- July 28, 2014
- Posted by: kunalsabnis
- Category:BLOG, Chennai, Events, Speaker Events
Contributed by – Meera Siva
Chennai chapter of the IAIP conducted an event on how to build investment solutions for global institutional investors and HNIs on July 19, 2014. The event addressed the challenges in building a portfolio, analytical tools that can help and the state of the industry in India. The speaker, Ravi A Gautham, CFA is a Senior Vice President at Northern Trust Company and the head of Northern Trust Asset Management in India. The company manages $950 billion in assets globally, of which over half is actively managed. He had earlier served as Senior Vice President and Director of Risk Management, at Northern Trust Global Advisors. Ravi holds MSc. (Hons.) in Economics and Management Studies from the Birla Institute of Technology & Science, Pilani, India and an MBA in Finance with a full research scholarship from the University of Toledo, Ohio. He is a CFA charter holder and a member of the CFA Association, the Chicago Society of Investment Analysts, as well as the Global Association of Risk Management Professionals.
The amount of assets that exist globally is estimated to be about $100 trillion. Of this around $6 trillion are in custody and can be invested. Institutional investors account for a large portion of the assets that are being managed with a large bulk of money in defined benefit pension funds. The contribution of private wealth from HNIs is increasing. Their needs are two fold – income generation for ongoing expenses such as country-club memberships and capital appreciation for large legacy projects such as creating a University endowment.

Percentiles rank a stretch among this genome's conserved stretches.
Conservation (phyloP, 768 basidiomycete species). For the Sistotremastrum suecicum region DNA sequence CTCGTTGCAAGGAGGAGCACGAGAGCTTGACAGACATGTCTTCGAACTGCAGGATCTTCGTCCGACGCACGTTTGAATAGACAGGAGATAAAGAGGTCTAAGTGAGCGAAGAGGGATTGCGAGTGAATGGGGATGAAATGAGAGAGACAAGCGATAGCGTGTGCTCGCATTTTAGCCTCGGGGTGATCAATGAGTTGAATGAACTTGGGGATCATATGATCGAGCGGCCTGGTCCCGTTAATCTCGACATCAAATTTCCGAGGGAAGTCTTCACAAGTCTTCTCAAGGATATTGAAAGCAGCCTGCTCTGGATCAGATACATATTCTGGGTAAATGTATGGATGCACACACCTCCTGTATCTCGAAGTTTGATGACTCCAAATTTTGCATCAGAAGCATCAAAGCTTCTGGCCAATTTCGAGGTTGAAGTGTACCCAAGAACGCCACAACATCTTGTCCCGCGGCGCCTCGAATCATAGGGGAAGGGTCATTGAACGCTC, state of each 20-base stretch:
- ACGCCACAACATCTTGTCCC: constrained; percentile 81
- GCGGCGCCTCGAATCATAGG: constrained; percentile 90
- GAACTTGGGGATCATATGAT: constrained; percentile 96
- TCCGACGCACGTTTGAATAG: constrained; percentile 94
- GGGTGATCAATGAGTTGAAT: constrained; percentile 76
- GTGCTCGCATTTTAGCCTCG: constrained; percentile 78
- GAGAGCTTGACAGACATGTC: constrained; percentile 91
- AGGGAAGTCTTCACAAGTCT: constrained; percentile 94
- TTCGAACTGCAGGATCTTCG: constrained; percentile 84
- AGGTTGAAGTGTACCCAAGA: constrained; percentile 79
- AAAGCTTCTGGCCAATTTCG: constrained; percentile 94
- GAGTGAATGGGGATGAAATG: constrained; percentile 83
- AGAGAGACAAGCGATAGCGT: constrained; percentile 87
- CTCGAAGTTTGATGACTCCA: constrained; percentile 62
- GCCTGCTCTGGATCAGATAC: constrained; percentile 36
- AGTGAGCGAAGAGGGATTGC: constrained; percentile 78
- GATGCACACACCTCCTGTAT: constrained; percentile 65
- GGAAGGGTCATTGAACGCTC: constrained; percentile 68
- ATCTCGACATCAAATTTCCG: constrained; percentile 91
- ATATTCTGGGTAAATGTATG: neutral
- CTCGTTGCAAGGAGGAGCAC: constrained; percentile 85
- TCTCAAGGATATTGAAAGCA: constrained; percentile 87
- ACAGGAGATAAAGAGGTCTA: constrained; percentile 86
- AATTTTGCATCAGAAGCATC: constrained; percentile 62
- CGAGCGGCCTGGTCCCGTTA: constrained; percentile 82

The large pool of money notwithstanding, you will find that the performance of active money management funds has been spotty over various time periods. Increasingly investors are asking the question – “why not go with passive management” and want to know if the higher fee paid is justified. So they are looking closely at factors which contribute to return and the risks associated with each of these components. The detailed analysis will help assess how best to meet returns and volatility goals. Also, you can understand that if some risks are already hedged by other investments and also if there are certain risk factors that we have doubled up on without being aware of it.
Investors are becoming more targeted and also more quantitative in assessments. Tools such as factor models help break down the returns and risks to do ‘attribution’ of the factors. You can see if the returns were due to some alpha seeking strategy or pure luck.
Take the case of measuring performance against a blended benchmark for a portfolio that has allocated 75/25 to equity and debt. You can reduce deviations from the benchmark by tracking it closely. Still, when you compare the asset returns to liabilities growth, the same portfolio may diverge widely from the target. This is because the liability, as in the case of defined contribution fund, has a more debt like quality and an asset portfolio which is tilted to equity may not hedge risks such as fall in interest rate.
Tools such as derivative strategies exist in the global markets to better hedge risks and to reduce asset liability mismatch. For instance, you can use tools such as credit default swaps, interest rate swaps to better manage your risks.
However, you will not find many such tools at your disposal in India. The amount of managed funds is also less. The money that is in the equity market is also not long term money, but rather FII funds that are short term. A lot of long term capital, which could provide a stable base for the equity market, is locked in Government bonds. Things may be changing, given that the NPS is now making the right moves to bring more funds to the market. Hopefully over the medium- to long-term, the managed investment landscape in India will evolve both in size and sophistication.